State schools with huge athletic programs, small liberal arts colleges, internationally renowned conservatories—no two colleges will have identical admissions processes. In addition to a student’s academics, extracurriculars, application essay, recommendation letters, and thank-you letter, admissions counselors look at their own college itself, considering enrollment projections, student body diversity, faculty and course curriculum volume, and recruitment goals. Each factor will be unique to a given college or university—and each unique student application will be weighed in this context.
According to Peterson’s, when a student’s college application is submitted, it typically goes through a pre-screening process to eliminate applicants who have not met minimum institutional standards. Standards are usually based on test scores, GPA, enrollment quotas, and other predetermined criteria. Student applications that move forward then go to committee, where college admissions counselors read applications and determine who gets accepted or rejected. High-performing or “good fit” students may go straight to a director of admission for acceptance, whereas some applicants (if there are split verdicts) may go through several rounds of evaluation among the admissions team, according to CollegeData.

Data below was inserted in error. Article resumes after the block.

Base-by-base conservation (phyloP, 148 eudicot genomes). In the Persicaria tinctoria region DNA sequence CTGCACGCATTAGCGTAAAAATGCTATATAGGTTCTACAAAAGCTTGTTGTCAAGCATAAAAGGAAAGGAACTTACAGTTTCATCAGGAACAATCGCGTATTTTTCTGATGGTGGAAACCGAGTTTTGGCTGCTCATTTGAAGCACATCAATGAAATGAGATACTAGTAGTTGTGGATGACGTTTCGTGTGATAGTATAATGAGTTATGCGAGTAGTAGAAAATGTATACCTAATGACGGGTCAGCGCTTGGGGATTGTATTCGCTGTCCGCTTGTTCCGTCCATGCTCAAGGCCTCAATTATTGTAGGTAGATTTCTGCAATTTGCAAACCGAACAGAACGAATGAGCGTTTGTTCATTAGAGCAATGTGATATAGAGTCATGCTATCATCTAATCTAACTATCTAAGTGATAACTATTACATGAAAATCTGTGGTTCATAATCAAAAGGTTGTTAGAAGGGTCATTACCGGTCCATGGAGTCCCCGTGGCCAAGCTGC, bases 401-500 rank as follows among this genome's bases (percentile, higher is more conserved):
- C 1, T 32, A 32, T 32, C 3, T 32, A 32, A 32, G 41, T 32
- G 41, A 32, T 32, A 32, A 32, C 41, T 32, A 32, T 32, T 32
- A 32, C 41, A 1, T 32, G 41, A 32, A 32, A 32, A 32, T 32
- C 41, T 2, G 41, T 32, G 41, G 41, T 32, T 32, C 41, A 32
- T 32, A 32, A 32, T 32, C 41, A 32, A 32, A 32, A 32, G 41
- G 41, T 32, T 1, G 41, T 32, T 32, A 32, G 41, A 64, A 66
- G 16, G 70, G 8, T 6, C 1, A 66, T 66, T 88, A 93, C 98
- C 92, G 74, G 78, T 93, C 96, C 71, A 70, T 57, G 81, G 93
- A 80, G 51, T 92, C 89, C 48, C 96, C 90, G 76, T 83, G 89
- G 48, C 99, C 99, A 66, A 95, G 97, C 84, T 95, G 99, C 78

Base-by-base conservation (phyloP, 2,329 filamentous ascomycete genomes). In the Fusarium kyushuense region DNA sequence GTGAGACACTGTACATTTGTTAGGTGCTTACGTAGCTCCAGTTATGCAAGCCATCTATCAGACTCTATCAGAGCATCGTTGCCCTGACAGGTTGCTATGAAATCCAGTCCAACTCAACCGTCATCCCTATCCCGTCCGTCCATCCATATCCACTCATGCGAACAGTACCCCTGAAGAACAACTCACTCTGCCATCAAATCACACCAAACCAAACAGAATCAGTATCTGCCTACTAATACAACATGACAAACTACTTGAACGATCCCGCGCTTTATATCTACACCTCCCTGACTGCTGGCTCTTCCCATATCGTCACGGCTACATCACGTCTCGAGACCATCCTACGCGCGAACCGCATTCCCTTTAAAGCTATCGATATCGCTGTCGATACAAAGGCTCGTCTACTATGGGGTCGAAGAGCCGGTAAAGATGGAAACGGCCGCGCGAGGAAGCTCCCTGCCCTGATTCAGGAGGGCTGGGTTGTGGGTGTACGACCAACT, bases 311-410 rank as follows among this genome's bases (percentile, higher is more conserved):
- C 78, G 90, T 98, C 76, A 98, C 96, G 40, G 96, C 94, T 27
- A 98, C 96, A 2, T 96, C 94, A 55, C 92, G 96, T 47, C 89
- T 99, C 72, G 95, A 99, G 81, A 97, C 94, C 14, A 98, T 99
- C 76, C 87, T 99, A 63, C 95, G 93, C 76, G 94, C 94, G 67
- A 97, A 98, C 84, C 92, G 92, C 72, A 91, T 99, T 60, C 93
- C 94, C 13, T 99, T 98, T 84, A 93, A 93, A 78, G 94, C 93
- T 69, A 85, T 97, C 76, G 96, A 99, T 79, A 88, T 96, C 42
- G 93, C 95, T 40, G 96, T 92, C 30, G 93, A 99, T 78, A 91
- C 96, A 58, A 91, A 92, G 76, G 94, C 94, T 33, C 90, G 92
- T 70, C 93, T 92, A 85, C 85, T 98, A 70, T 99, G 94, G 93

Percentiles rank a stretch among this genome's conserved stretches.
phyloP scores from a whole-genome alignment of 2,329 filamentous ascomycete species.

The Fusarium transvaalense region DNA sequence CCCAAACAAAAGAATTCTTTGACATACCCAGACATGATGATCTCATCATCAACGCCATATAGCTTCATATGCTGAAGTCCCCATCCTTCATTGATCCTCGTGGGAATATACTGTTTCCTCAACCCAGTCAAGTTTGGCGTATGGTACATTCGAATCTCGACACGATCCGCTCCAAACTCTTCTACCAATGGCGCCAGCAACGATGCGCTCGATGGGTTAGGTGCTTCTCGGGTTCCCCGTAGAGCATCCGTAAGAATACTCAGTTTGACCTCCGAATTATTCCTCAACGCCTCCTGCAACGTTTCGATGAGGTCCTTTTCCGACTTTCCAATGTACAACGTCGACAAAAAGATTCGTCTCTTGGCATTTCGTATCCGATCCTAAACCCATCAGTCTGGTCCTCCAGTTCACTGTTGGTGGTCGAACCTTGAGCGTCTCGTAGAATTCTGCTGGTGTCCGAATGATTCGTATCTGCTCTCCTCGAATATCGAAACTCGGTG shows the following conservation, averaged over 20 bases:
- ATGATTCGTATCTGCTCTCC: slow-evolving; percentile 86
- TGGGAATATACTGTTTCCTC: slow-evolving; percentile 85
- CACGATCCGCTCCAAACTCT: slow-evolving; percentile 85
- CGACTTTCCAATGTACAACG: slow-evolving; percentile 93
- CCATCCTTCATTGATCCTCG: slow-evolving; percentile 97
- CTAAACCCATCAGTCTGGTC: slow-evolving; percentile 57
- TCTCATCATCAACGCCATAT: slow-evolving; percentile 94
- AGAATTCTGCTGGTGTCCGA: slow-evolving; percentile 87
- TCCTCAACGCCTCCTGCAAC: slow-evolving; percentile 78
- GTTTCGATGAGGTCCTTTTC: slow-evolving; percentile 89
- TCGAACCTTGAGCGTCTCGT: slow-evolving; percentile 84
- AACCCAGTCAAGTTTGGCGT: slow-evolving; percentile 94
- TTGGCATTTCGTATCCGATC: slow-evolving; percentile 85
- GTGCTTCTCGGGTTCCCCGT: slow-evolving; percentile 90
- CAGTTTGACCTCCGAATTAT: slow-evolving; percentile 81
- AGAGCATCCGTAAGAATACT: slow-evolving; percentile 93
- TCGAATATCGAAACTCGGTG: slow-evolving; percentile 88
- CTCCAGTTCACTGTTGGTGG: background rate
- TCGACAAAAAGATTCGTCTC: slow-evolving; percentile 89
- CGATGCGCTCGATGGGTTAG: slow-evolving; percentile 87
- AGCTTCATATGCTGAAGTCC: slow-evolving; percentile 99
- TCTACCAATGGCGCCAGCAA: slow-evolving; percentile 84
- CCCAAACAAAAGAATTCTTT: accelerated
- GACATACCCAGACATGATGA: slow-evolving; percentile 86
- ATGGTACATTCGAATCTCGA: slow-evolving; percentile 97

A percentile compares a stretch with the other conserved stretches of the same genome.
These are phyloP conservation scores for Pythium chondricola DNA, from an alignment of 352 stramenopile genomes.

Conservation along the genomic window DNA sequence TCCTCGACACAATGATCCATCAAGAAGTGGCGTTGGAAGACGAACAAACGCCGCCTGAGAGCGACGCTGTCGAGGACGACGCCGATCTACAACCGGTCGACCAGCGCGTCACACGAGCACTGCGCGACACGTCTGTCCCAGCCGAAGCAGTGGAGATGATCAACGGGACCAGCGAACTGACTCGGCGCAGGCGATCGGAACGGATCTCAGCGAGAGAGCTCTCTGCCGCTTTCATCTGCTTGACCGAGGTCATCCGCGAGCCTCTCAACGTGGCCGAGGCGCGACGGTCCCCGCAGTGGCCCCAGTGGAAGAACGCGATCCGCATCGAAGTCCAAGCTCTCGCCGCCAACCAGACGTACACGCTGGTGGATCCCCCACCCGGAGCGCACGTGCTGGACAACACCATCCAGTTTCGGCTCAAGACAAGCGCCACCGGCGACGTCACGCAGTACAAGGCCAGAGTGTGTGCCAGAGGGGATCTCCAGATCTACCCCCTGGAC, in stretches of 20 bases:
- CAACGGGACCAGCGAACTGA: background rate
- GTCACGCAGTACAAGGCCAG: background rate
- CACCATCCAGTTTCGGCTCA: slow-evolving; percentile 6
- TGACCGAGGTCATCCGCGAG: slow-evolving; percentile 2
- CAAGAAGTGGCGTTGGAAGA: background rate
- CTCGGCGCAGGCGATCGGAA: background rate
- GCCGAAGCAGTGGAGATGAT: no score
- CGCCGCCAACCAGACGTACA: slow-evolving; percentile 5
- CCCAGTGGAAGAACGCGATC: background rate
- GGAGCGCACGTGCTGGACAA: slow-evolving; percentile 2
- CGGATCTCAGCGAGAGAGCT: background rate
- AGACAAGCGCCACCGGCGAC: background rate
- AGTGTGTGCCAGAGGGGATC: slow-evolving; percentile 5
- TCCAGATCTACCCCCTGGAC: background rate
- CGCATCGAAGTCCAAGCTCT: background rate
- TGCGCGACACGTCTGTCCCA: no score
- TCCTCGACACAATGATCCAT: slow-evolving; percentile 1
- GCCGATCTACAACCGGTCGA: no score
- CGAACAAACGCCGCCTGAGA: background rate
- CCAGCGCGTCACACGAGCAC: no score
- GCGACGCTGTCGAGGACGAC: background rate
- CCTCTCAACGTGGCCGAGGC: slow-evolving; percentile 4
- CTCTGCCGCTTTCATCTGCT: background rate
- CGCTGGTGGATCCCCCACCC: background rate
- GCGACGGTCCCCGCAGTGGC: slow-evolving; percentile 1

With each student application, college counselors evaluate: Is this a well-rounded student who will be a good fit for our college community? And will this student help the college reach its own admissions, retention, graduation, and alumni goals?
Money and College Admissions
We didn’t need the #varsityblues scandal to teach us that money plays a role in college admissions. Here are some considerations.
Need-Blind vs Need-Aware Colleges
“Need-blind” and “need-aware” are different financial aid admissions policies. The terms refer to whether the college considers a student’s ability to pay for college when making admissions decisions.
As the name indicates, need-blind admissions policies do not take into account a student’s socioeconomic status. On the other hand, need aware admissions policies do factor a student’s ability to pay for college into admissions decisions.
At first glance, it seems that need-blind admissions policies are better than need aware policies. Not taking into account a family’s need to pay is a good thing, right? Like all things higher ed, however, it’s not so simple. It depends whether the school “meets full demonstrated need.” While many need-blind schools will proudly advertise their admissions policies on their website, they may not guarantee to meet admitted students’ full demonstrated need.